--------------------

Q: What inspired you to write Crumbling Down to begin with?
A: I like BG fanfic, but it annoyed the Hell out of me that everyone ALWAYS started with Chateau Irenicus. I decided to see if it was possible to write a story starting somewhere else -- really, really somewhere else. So, Crumbling Down started in Spellhold, which is something I'd never seen anyone do before.


Q: How did you formulate the plot?
A: I played the game. One thing I did very firmly up until Chapter 8 (and less so in Chapter 9 and beyond) is just play the game and keep a 'diary' of notes about what happened. Most of the 'dramatic scenes' are from my actual play throughs, including when and if someone dies.


Q: Why don't you have a party? Why focus so strongly on Imoen and Cassandra?
A: I played the game as if it were 'real' -- as if Cassandra was a real person, with real goals. I decided that, given the events of BG1, Cassandra will have learned not to trust other people that much, and thus will avoid picking up too many new companions. Her main concern is getting to Imoen, as fast as possible. Thus many potential side quests (Planar Sphere, Umar, etc.) were left undone. As soon as Cassandra had 20,000 gold, she left for Spellhold. Unfortunately, I also had some bad luck with the people I *did* join into the party, and some NPCs got killed. It was pure coincidence that, upon arriving in Spellhold, Cassandra was alone.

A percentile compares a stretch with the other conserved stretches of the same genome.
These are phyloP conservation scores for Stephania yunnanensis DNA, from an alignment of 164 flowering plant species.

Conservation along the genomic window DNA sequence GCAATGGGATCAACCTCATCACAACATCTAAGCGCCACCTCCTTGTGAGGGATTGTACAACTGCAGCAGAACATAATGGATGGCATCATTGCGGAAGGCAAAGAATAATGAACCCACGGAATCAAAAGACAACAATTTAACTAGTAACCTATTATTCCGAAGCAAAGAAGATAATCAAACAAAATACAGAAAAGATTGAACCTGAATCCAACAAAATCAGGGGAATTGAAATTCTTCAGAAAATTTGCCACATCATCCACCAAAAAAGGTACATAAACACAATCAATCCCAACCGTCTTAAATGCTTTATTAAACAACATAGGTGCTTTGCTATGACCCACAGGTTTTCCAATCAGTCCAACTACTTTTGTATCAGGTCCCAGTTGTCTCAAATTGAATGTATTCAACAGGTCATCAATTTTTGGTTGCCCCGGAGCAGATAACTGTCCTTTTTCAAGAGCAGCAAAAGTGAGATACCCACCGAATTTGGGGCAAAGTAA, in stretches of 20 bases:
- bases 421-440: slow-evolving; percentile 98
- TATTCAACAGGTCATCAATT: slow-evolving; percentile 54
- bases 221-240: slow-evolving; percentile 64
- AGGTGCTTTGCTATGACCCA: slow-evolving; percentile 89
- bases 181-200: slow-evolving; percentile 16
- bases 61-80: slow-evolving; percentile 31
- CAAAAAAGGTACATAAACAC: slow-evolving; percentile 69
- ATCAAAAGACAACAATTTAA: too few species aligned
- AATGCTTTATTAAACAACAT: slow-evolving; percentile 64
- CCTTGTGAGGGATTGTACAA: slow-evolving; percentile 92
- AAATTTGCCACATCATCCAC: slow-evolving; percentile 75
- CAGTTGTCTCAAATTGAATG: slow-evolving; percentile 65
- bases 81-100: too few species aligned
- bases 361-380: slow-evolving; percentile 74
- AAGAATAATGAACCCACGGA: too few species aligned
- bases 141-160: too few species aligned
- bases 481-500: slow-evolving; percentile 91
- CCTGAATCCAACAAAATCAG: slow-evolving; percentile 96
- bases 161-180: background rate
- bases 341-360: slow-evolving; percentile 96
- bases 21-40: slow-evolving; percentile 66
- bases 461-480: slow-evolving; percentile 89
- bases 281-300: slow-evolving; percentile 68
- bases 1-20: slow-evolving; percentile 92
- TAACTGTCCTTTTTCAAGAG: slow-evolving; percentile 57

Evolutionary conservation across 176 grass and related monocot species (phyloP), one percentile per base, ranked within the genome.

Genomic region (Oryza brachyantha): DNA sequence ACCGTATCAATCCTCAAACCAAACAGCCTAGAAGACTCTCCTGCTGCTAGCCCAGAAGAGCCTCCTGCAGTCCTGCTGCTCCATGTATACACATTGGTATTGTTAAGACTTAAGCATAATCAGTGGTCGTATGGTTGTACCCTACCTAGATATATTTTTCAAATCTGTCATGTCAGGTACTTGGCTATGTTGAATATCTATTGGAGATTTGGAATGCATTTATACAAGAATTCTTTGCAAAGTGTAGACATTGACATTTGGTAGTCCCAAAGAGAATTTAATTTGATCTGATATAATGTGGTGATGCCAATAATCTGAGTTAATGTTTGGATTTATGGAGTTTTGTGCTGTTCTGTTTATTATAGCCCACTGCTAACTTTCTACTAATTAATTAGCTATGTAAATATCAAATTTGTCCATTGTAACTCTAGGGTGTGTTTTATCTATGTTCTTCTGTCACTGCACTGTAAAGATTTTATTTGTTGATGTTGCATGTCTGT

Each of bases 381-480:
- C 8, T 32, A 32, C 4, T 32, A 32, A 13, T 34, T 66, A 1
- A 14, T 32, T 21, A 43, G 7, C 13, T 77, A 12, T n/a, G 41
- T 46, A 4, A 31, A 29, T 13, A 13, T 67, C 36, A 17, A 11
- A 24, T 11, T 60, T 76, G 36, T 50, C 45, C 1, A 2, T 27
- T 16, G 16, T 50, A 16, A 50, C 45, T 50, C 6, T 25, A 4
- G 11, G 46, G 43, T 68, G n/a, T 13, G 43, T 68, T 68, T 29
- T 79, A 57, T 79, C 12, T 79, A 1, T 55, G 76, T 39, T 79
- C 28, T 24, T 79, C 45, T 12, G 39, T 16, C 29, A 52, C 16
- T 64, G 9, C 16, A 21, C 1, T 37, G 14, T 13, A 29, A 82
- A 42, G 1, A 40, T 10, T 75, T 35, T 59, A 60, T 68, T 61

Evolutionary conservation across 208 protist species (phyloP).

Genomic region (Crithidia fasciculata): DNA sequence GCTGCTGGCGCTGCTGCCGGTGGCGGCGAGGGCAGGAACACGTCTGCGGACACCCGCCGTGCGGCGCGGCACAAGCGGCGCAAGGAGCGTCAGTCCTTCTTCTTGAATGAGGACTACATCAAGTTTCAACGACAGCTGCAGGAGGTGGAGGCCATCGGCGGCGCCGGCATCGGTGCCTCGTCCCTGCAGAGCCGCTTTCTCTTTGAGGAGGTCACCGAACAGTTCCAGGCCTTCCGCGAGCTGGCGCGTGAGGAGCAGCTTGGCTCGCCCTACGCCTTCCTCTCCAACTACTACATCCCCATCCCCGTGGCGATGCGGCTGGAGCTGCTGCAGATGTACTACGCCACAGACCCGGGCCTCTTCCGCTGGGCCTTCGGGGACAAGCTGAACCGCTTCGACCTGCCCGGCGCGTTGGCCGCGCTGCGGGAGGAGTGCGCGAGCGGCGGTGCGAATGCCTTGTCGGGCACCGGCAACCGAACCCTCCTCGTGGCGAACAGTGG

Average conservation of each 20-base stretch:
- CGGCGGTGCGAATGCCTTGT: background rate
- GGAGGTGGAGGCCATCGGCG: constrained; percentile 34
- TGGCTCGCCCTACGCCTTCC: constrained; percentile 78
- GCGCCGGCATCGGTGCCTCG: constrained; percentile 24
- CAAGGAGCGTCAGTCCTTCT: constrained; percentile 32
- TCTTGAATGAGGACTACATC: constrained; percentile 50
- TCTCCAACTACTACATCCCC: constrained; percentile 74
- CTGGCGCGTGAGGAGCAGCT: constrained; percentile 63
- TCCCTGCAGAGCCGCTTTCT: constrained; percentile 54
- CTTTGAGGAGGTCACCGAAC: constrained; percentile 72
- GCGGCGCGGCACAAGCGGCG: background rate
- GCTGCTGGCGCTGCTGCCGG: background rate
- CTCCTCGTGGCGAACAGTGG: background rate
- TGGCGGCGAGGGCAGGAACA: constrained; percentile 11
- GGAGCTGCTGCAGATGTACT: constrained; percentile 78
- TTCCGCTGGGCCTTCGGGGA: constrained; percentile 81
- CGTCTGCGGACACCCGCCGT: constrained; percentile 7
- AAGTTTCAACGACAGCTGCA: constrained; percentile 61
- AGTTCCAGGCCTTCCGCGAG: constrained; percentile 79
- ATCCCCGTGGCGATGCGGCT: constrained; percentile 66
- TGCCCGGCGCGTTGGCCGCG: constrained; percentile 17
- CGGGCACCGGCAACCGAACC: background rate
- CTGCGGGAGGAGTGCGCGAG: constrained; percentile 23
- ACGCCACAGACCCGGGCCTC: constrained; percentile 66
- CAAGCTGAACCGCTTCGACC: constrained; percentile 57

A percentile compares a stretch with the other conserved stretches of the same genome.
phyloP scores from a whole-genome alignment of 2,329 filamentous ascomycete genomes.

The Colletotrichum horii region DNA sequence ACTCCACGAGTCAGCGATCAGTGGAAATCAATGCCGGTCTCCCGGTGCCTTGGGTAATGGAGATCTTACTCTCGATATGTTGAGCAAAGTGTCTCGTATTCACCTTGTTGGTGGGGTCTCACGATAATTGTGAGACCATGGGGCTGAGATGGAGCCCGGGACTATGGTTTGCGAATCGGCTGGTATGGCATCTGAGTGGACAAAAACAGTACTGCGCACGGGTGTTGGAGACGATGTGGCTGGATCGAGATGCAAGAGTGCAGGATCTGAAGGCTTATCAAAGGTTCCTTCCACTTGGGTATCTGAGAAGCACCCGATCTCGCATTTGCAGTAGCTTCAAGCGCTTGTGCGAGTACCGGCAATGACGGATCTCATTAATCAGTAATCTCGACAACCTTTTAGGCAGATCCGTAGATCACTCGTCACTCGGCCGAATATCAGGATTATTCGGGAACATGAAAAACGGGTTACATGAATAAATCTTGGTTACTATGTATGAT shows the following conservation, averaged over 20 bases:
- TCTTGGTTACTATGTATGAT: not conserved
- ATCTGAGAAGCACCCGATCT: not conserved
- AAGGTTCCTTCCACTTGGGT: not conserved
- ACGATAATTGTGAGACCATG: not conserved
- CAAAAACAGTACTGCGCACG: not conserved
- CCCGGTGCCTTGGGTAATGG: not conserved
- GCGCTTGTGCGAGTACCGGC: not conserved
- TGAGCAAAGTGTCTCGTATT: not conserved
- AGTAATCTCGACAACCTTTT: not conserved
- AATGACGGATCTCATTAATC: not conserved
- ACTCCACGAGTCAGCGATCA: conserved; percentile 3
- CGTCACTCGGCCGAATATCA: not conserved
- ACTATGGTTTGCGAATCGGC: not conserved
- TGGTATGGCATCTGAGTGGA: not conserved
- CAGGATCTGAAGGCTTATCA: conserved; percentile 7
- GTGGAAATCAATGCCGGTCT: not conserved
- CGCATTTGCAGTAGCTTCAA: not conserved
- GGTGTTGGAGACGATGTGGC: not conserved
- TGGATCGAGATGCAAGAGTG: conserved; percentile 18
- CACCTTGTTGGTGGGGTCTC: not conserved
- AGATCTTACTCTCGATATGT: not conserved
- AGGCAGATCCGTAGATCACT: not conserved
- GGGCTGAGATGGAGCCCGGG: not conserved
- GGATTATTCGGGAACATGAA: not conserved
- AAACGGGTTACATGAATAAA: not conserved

Q: So why not just go to a temple and get the resurrected?
A: Artistic choice. I write realistic fantasy as my genre of choice, which means I like fantasy that's still fantasy, but which obeys the laws of nature a little more closely than normal. So, magic has rules on how it works. Things have techniques. One of these is that I don't believe it's realistic to just collect your dead friends and run over to any temple and *poof*, they're back to life.

So, on my play-through, I made two very simple rules to go by: 1) No reloading [unless Cassie died, since that's necessary] and 2) people who die, stay dead. Made for a great dramatic story, even though it made the game quite a bit harder.